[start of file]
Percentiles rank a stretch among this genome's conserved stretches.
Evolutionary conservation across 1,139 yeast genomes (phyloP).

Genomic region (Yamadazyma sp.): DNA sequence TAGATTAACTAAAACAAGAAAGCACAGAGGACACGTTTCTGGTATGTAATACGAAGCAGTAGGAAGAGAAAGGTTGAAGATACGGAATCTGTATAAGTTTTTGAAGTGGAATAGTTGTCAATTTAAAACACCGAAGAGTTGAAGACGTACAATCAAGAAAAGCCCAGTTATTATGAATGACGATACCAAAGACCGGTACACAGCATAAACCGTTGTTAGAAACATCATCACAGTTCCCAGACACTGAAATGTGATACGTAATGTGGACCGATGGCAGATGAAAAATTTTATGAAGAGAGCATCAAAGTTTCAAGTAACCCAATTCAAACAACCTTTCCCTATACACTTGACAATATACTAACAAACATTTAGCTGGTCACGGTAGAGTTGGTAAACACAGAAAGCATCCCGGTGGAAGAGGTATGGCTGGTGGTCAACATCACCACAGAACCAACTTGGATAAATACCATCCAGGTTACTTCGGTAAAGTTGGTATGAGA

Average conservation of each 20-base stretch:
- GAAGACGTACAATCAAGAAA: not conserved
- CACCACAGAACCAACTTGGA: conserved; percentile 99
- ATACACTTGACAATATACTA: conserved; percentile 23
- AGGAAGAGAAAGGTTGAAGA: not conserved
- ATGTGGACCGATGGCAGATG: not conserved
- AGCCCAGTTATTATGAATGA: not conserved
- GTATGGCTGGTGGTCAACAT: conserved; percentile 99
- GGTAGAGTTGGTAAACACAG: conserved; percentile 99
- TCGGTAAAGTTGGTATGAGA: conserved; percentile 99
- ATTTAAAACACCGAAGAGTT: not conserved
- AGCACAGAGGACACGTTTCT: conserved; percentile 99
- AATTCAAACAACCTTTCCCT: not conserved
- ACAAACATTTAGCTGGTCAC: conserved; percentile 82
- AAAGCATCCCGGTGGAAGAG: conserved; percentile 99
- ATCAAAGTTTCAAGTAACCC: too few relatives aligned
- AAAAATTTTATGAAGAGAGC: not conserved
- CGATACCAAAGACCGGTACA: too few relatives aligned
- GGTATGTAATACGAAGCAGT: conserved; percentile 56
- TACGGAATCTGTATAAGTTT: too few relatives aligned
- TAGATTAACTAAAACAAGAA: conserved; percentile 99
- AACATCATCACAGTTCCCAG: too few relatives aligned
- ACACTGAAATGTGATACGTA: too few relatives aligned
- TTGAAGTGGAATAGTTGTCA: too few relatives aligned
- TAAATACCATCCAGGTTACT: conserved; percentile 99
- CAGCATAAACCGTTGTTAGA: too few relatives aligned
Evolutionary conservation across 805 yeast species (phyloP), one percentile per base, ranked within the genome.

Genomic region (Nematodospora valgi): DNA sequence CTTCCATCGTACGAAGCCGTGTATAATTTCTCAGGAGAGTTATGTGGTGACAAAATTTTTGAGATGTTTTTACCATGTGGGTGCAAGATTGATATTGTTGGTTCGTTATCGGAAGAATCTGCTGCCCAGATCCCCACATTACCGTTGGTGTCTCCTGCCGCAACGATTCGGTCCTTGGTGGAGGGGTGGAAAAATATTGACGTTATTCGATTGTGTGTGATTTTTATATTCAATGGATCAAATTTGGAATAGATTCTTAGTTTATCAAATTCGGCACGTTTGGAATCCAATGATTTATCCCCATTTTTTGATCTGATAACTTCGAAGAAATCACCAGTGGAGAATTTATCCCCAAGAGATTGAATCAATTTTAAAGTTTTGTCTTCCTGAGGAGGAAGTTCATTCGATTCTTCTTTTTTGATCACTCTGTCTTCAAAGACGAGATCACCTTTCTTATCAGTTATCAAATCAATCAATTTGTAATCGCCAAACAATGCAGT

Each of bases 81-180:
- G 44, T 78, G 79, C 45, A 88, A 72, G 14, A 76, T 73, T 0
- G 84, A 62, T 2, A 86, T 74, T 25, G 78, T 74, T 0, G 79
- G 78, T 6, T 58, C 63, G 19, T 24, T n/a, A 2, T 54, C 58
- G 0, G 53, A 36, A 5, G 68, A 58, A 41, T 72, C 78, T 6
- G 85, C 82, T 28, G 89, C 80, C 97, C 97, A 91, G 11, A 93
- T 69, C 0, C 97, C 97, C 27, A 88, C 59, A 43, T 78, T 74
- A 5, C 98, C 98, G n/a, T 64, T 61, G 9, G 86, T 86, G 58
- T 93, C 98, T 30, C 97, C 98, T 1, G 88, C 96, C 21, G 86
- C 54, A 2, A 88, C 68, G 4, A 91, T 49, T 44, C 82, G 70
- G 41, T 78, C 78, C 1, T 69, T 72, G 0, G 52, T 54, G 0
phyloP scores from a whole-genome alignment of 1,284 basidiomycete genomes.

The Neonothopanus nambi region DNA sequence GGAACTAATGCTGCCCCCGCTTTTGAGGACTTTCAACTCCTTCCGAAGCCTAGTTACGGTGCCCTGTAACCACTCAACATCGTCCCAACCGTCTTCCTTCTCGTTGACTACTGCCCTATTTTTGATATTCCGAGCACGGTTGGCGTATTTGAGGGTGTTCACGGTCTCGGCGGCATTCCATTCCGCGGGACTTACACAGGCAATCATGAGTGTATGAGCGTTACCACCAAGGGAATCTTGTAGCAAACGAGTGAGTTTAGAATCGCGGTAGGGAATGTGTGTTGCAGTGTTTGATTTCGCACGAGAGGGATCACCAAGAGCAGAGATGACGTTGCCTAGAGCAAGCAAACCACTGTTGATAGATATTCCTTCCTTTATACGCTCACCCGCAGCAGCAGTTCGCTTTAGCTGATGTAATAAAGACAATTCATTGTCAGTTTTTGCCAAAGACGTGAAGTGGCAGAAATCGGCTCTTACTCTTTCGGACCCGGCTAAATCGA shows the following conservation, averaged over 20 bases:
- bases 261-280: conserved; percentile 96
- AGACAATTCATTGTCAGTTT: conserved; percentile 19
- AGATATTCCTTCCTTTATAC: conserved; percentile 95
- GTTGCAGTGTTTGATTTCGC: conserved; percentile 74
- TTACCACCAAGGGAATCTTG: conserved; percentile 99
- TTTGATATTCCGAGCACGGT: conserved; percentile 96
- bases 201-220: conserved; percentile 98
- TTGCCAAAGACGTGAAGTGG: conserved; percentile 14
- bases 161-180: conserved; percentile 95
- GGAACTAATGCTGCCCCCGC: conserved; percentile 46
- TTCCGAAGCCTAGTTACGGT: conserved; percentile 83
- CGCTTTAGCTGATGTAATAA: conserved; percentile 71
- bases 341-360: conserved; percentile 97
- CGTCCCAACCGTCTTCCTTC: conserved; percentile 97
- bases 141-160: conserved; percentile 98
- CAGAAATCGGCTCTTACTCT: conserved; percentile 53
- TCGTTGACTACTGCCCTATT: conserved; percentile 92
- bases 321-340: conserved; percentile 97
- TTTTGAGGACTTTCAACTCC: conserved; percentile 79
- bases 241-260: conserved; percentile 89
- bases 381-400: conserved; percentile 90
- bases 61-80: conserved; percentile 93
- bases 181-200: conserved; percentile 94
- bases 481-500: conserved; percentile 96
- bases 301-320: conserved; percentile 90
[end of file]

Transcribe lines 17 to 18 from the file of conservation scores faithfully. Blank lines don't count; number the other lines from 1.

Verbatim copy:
- ACAAACATTTAGCTGGTCAC: conserved; percentile 82
- AAAGCATCCCGGTGGAAGAG: conserved; percentile 99